Wham! 2½-½ for the machines in Bilbao

11/23/2005 – In round three of the People vs Computers match in the Basque city of Bilbao the computers all had white – and came close to giving the humans another 3-0 whitewash. Only Rustam Kasimdzhanov was able to save a grace draw for the three world champions in this event. Report and games.

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II People vs Computers World Chess Team Match

Round 3 report by Arbiter David Levy

Wham! The programs all had white today and reasserted themselves, coming close to achieving a whitewash. Two of the games saw the grandmasters rapidly achieving a blocked centre, a type of position in which programs typically play rather poorly, with Kasimzhanov essaying the Caro-Kann against Fritz, while Ponomariov transposed into a French Defence.


The first game to reach a climax was Hydra vs Ponomariov, in which the Ukranian genius once again forgot one of the rules relating to how the pieces move, the one we call “castling”. Instead of attempting to move his king to the Q-side in a single shot, and at the same time bringing his a8 rook into play, Ponomariov came up with the bizarre looking idea of 11…Kd7, followed by 13…Kc7 and later 18…Kb7?, a horrible looking manoeuvre.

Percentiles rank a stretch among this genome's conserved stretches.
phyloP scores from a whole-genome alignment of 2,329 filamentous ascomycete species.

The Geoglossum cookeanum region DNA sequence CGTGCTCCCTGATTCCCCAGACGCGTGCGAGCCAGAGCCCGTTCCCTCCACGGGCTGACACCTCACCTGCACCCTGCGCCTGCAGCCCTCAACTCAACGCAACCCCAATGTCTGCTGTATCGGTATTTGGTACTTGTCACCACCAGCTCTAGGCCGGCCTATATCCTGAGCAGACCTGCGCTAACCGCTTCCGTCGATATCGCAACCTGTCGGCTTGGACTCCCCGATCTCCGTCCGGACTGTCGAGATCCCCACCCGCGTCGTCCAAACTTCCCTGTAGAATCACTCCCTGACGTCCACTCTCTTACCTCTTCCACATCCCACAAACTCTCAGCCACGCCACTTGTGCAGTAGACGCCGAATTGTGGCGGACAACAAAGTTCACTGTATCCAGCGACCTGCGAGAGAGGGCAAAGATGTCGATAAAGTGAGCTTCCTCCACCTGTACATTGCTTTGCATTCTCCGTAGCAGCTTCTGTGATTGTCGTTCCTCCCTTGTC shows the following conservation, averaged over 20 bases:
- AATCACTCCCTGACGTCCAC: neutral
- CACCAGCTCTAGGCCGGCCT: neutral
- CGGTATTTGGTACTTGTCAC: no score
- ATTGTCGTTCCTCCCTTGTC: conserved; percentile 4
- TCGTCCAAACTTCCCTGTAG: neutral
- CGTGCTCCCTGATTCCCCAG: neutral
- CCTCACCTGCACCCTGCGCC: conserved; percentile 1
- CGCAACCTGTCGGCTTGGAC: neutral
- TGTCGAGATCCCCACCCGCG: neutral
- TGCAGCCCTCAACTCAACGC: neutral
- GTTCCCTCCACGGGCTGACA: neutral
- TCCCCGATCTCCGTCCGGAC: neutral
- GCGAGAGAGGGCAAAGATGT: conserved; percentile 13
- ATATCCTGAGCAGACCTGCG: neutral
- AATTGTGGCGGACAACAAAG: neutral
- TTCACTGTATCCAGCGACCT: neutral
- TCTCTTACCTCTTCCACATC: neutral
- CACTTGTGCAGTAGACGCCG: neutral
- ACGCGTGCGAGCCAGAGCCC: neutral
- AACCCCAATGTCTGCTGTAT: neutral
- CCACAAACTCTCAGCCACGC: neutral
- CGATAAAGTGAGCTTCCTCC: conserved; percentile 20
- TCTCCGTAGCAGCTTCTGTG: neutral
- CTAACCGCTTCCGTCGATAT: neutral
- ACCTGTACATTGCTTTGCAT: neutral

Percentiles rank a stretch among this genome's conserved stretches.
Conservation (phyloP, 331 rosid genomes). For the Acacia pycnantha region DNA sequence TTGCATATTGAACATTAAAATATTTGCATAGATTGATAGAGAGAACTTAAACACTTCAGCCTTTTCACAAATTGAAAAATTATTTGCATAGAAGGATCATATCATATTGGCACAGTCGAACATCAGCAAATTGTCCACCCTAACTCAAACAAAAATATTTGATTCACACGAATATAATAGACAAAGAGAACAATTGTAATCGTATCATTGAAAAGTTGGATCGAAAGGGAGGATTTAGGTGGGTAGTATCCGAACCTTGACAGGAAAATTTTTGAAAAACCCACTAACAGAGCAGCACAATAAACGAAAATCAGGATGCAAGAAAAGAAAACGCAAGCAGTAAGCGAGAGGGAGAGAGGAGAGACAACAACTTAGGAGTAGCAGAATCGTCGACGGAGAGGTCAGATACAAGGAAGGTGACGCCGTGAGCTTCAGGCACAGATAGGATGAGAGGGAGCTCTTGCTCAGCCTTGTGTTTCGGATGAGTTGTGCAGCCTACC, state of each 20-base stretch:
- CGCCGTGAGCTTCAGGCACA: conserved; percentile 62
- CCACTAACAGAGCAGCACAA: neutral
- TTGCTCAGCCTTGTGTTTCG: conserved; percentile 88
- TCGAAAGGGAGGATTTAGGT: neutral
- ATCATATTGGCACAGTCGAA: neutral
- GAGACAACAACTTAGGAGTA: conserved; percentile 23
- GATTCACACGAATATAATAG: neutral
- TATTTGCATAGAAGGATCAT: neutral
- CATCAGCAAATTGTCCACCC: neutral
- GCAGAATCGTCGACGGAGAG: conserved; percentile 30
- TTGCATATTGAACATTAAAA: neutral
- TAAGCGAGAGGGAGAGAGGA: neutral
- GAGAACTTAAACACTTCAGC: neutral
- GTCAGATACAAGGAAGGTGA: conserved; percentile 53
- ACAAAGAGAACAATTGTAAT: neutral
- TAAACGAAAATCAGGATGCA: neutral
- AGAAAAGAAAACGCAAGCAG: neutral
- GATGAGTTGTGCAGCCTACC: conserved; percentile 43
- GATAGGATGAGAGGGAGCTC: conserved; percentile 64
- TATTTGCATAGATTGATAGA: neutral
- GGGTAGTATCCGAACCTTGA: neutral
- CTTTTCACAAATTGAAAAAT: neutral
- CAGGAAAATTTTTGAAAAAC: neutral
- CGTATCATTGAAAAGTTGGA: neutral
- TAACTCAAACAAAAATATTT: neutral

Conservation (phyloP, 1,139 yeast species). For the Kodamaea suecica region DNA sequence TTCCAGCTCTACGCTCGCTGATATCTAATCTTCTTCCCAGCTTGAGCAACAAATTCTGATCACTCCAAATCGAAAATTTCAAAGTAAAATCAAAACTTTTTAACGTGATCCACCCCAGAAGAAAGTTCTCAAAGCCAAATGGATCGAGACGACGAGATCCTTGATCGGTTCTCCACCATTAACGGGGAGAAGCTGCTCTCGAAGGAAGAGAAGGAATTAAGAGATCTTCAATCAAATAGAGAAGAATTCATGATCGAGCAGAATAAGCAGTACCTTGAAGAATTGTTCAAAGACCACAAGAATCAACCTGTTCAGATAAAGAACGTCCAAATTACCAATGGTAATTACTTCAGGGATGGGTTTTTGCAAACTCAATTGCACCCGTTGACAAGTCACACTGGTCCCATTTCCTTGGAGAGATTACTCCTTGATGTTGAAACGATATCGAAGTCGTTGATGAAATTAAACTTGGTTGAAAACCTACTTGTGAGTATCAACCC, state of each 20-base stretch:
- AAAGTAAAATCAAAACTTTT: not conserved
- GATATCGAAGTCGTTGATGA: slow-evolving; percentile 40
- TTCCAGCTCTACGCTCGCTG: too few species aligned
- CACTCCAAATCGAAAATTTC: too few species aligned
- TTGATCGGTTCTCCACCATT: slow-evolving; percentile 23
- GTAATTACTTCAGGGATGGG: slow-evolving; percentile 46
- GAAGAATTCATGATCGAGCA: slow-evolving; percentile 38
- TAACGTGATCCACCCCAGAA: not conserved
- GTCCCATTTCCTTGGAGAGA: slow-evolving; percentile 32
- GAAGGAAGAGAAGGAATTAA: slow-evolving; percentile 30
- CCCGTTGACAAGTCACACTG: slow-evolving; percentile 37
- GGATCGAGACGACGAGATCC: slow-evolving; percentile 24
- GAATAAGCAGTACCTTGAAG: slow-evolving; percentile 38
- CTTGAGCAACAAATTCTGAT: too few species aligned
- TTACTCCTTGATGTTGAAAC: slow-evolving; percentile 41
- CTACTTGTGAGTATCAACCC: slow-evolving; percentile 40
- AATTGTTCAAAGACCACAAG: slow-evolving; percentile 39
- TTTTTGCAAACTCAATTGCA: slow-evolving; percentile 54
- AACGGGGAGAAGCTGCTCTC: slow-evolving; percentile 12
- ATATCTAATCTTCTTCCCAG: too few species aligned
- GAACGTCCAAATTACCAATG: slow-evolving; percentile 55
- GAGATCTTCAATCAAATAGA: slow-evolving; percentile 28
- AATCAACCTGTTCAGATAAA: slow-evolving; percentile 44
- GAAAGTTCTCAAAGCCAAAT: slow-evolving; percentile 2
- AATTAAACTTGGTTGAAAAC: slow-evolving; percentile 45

Hydra,Syclla - Ponomariov,Ruslan [C05]
Match Mundial Personas vs Computadoras Bilbao ESP (3), 22.11.2005
1.d4 e6 2.e4 d5 3.Nd2 Nf6 4.e5 Nfd7 5.Bd3 c5 6.c3 Nc6 7.Ne2 a5 8.0-0 c4 9.Bc2 b5 10.b3N Nb6 11.bxc4 bxc4 12.Rb1 Kd7 13.Nf4 Kc7 14.Qf3 Rb8 15.Nh5! Qe7 16.Re1 Ba6 17.Qg3 g6 18.Nf6 Kb7?

No sooner had his king reached b7 than the roof caved in – Hydra found the shot 19.Nde4! which allowed the second of his knights to wade into Ponomariov’s centre (one was already on f6) and dominate the position from the d6 square. 19...Ka7. If Ponomariov had captured the knight with 19…dxe4, Hydra would have won at once with 20.d5 Nxe5 (20...Nd8 21.d6+-) 21.Qxe5. But what Ponomariov actually played was not much better and the game lasted only another eight moves, Hydra finishing him off in fine style with a sacrifice of two pieces: 20.Nd6 Nc8 21.Ba3 Rxb1 22.Rxb1 Nxd6 23.Bc5+! Ka8 24.Ba4 Bb7 25.exd6! Qxf6 26.Bxc6 Bxc6 27.d7 Bxc5 [27...Bxd7 28.Qb8#] 28.Qc7 e5 [28...Bxd7 29.Qb7#] 29.dxc5 1-0. [Click to replay]